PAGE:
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How about more information. Footage source, format,etc, at least. The more specific you are, the more likely you will get an answer that addresses your specific case. But , while you are waiting, why not bring it down to normal levels to see if that fixes it. Then, if it does, bump it up in increments until it goes sour on you. Strike a balance between what you want and what you can get that will work best.
Switch the program monitor to RGB Parade and bring down the red so that it's not clipping.
okay, I toned down the saturation levels to the point that the red was very dull and i still have this interlaced bleeding problem. When the clip has no filters or filters applied to it, it has the same issues.
The footage was filmed at 30p in a 60i AVCHD wrapper by the Canon HF100 camcorder. The footage is in a 30p sequence/timeline. Other clips within the same sequence look PERFECT. I had originally thought the problem may be due to the hot colors, but after toning down the levels, it would seem that this may not be the case.
Have you output a segment containing the bleeding from the original footage straight from the camera to a monitor? That test would tell you whether it was a camera hiccup or a CS4 caused problem.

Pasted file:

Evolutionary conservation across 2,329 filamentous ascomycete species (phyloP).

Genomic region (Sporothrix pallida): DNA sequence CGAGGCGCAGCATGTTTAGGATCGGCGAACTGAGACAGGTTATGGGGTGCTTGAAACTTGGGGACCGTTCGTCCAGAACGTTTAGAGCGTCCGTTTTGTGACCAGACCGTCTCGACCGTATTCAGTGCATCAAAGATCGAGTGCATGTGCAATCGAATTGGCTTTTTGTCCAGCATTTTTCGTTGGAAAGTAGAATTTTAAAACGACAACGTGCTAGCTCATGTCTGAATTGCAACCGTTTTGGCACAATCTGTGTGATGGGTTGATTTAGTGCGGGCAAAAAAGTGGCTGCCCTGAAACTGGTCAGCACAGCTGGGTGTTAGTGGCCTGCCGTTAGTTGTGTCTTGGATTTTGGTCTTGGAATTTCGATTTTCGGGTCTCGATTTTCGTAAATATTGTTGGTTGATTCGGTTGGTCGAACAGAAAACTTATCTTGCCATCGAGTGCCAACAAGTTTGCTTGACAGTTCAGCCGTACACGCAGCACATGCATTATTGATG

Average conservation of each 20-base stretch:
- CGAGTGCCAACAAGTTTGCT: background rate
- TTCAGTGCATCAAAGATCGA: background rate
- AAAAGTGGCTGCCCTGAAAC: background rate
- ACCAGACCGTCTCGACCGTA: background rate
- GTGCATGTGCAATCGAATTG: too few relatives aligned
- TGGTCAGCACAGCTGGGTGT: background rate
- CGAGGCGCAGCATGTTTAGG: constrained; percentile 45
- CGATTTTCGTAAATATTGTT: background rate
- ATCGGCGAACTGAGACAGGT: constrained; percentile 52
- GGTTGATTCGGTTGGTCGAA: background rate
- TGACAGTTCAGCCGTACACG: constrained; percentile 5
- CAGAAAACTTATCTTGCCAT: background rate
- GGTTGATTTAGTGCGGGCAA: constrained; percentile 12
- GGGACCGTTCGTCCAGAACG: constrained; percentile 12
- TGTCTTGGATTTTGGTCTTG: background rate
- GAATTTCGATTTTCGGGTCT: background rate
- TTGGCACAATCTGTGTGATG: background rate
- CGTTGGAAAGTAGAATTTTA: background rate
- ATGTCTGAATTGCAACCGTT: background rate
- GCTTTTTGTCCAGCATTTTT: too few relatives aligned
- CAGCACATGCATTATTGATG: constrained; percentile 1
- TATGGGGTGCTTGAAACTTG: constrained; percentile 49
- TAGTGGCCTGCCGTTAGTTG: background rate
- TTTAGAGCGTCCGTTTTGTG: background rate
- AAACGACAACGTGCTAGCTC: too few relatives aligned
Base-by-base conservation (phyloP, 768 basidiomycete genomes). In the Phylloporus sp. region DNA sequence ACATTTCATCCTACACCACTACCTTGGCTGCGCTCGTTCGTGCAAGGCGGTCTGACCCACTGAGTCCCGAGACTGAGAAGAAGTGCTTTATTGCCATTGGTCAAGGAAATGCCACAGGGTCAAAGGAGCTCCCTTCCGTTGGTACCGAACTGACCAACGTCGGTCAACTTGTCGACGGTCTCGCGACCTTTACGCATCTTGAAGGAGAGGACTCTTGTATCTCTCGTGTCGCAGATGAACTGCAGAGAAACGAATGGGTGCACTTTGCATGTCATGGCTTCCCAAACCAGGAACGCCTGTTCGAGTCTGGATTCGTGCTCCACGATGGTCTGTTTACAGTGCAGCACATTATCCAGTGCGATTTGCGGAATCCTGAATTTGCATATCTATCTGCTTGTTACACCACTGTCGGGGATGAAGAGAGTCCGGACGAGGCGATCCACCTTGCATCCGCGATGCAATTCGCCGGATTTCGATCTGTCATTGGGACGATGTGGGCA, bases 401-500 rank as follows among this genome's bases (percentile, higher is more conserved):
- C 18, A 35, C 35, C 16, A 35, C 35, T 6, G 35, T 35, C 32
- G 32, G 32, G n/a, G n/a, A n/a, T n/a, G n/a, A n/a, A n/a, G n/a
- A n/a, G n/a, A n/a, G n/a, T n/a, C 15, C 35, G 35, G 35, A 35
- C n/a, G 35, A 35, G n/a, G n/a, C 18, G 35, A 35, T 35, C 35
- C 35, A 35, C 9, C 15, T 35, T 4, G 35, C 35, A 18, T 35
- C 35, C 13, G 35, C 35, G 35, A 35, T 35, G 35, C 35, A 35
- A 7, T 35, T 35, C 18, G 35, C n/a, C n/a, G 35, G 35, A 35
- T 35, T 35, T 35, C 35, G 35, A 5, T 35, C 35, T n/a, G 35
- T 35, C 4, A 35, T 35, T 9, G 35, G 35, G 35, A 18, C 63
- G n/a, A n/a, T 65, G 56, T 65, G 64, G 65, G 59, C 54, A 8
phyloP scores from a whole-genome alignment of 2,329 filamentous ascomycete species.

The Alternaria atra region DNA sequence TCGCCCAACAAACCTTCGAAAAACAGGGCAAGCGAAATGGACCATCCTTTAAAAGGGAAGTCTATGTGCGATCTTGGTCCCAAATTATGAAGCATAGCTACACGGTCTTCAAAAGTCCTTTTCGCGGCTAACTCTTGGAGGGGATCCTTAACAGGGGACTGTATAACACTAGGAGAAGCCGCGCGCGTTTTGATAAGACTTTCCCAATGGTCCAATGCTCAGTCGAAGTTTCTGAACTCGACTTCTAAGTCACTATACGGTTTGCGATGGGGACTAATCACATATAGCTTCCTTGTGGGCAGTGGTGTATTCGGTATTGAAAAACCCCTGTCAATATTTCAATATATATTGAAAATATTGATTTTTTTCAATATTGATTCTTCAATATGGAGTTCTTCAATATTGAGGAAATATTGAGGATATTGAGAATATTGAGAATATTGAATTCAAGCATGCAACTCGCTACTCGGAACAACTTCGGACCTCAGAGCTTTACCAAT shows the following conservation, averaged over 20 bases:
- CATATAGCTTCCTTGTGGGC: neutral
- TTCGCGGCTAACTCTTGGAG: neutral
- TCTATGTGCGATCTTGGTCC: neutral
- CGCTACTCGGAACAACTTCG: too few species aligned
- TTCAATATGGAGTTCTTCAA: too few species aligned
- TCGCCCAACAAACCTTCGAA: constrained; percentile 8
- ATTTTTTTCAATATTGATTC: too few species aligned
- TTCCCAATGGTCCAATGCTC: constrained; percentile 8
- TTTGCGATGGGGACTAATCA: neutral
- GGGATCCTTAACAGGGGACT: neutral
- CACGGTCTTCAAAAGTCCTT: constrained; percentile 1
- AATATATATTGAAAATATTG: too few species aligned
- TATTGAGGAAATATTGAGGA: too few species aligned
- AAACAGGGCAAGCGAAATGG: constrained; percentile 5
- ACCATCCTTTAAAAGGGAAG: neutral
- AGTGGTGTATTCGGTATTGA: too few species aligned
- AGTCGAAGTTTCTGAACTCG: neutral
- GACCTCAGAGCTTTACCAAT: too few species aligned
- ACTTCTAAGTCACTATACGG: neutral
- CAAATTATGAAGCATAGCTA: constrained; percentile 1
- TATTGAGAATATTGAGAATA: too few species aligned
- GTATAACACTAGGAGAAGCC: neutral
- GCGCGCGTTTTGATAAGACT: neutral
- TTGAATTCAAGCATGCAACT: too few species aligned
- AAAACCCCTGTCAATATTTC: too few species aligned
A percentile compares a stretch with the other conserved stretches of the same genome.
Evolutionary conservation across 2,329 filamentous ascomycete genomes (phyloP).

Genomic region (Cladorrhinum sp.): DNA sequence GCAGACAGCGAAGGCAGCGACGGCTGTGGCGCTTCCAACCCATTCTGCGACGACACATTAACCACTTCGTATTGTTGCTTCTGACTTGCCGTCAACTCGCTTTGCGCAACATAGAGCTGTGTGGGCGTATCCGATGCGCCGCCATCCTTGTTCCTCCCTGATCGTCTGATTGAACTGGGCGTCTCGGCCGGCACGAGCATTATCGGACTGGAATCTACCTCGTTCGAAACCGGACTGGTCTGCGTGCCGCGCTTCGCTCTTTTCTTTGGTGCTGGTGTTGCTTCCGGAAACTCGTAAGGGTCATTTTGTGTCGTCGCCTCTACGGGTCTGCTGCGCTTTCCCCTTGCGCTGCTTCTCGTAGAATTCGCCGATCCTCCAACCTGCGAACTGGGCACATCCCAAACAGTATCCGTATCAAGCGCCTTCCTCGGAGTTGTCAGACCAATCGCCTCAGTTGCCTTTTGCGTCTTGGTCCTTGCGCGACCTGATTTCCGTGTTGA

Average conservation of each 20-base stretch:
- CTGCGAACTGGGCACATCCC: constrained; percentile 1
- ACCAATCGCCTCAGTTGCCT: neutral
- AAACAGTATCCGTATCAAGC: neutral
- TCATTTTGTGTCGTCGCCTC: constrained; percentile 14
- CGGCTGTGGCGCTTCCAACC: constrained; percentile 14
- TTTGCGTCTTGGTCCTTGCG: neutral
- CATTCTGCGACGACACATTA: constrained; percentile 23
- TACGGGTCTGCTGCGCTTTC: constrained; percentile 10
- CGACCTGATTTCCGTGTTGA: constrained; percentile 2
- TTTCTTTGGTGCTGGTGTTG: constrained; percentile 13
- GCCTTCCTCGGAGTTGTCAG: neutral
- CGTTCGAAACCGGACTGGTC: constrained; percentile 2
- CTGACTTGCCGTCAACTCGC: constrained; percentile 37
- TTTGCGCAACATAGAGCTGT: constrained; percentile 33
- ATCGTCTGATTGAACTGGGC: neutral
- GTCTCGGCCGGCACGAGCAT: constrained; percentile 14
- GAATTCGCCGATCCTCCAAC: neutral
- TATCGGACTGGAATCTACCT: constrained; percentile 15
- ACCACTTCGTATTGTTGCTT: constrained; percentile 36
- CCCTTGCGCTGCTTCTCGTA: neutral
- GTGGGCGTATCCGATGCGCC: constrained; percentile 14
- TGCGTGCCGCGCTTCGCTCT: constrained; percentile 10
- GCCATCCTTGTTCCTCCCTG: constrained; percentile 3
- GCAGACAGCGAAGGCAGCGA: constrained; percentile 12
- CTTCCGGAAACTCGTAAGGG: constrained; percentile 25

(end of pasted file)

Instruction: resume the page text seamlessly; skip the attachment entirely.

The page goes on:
yes I did and no distortions. I used Cyberlink PowerDVD to play my videos. I played the original source file and it seemed okay.
Because I tried toning down the red, I no longer think it's a bleeding issue. But I am unsure what the problem is.
Another thing... The distortion only shows up when playing the video. When I stop the video and look at the video frame by frame, the distortion is not there. Which makes me think it's some kind of frame based playing problem.
Would it be helpful if I posted an image of what the distortion looks like?
I found a thread that talks about the same problem that I am experiencing, but because I'm a real novice, I'm not sure how to implement the solution that they suggest as it relates to Premiere Pro.
If anyone knows how to fix this in Premiere Pro, I would be much appreciative.
Here is one of the comments from the thread. Hit the link for more info...
"h.264, like most MPEG based encoders, uses 4:2:0 (4:1:1 ratio) subsampling. The color planes are stored at half the resolution of the luminance plane. This will cause blurring at sharp colored edges and is why you don't see the problem with grayscale images. I don't know if you can force 4:4:4 (the best) or 4:2:2 subsampling instead.
I checked it out -- according to Wikipedia the h.264 spec does support 4:2:2 and 4:4:4 subsampling. I don't know about ffmpegx
In addition to this, I think you have the famous chroma upsampling error somewhere in your chain:
http://www.hometheaterhifi.com/volume_8_2/dvd-benchmark-special-r ... -2001.html
The color difference is probably a matter of rec.601 vs rec.709 colorspaces. Or maybe a disagreement on whether the luma range should be converted between the 16-235 range used in video, and the 0-255 range used on computers.